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Polis Report

Fruitcake Redux

By Michael Learmonth

Some gifts were built to be recycled. Take the dreaded fruitcake, for instance. Ever wonder why such a durable baked good is so often sold in a tin or other similarly bullet-proof packaging? The fruitcake engineers know that this brick-like baby has to be built to survive at least three recipients a holiday season.

American Express reports that 37 percent of Americans earning more than $50,000 a year admit to recycling gifts. About 22 percent of those earning less than $15,000 also reduce, reuse and recycle during the holiday season.

Here's the fruitcake scenario: Sent priority mail by aunt in Ashtabula to nephew in San Jose. Brought by nephew to girlfriend's parent's Christmas party to which he'd rather not show up empty-handed. Accepted graciously by party host and kept on hand until given to a neighbor who shows up unexpectedly New Year's Day bearing holiday assortment of crackers and salami. The neighbor's crackers and salami actually came from his aunt in Palm Springs.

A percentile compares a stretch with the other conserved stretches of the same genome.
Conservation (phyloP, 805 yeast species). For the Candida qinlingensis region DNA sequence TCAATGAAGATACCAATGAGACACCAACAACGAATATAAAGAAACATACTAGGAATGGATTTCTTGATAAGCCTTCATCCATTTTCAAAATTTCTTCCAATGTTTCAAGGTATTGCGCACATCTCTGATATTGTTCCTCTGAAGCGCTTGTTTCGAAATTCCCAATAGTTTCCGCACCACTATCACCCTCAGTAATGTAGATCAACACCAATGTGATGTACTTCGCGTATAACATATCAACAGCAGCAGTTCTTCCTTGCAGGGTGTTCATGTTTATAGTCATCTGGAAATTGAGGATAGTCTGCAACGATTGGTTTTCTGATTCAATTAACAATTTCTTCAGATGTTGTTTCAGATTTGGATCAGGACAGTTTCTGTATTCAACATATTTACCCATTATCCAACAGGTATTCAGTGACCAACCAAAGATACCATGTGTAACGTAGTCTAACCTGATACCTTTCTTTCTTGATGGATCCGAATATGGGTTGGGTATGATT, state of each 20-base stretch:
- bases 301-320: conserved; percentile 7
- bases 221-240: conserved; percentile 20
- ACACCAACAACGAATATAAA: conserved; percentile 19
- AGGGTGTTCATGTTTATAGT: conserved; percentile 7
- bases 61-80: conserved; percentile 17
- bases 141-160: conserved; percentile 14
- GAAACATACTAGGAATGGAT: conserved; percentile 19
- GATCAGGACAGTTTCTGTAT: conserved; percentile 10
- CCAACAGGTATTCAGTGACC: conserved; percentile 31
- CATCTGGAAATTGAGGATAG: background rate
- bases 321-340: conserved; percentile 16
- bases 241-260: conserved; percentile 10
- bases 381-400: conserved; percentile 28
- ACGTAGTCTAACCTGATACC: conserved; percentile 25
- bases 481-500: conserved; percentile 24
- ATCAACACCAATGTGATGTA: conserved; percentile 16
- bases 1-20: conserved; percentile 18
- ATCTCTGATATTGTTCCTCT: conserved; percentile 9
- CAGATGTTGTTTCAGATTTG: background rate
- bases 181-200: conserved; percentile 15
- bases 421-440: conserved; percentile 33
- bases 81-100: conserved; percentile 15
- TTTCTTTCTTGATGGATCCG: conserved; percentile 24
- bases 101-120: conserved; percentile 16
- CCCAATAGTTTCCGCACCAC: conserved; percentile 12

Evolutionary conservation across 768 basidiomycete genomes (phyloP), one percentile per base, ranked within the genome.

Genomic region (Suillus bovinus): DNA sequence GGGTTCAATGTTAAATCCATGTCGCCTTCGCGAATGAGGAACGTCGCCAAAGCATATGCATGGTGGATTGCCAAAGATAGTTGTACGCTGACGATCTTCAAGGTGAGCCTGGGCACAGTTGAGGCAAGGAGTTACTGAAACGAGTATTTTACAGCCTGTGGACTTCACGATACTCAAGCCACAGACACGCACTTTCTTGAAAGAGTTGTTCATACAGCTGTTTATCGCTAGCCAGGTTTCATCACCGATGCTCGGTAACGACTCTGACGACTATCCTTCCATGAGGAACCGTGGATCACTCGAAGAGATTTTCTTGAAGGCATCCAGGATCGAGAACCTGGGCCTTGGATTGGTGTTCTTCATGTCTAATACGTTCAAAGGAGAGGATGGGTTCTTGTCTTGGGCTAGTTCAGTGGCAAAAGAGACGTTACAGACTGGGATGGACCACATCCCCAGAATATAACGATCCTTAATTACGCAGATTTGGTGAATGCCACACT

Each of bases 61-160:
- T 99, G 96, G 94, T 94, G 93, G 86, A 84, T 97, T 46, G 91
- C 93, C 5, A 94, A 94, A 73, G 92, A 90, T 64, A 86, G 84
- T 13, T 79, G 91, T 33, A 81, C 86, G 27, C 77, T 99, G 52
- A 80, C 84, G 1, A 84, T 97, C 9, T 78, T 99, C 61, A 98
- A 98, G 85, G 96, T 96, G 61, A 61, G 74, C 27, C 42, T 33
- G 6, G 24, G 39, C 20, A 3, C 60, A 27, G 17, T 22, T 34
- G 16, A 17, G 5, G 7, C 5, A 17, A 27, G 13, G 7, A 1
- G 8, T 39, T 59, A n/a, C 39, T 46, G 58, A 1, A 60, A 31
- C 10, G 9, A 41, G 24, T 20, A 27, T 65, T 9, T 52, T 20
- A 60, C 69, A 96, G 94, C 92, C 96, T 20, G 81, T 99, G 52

Convenient, sure. But is it proper?

"Oh, definitely recycle. I do it all the time," said Alice Ursano, owner of Silent Partners, a professional shopping service. "Baby gifts are the most recycled items," she said, baby gurgling in the background. "People buy things for kids that are either too big or the wrong season. Ugly ties are also big. All you have to do is wrap it up and give it to someone else."

Ursano, who hires 14 helpers to keep up with business over the holiday season, admitted to recycling "stuff right out of gift baskets" she peddles to Silicon Valley executives with more money than time.

And she pushed the fruitcake theory even further: "I think fruitcakes are actually recycled when they're made."

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From the December 12-18, 1996 issue of Metro

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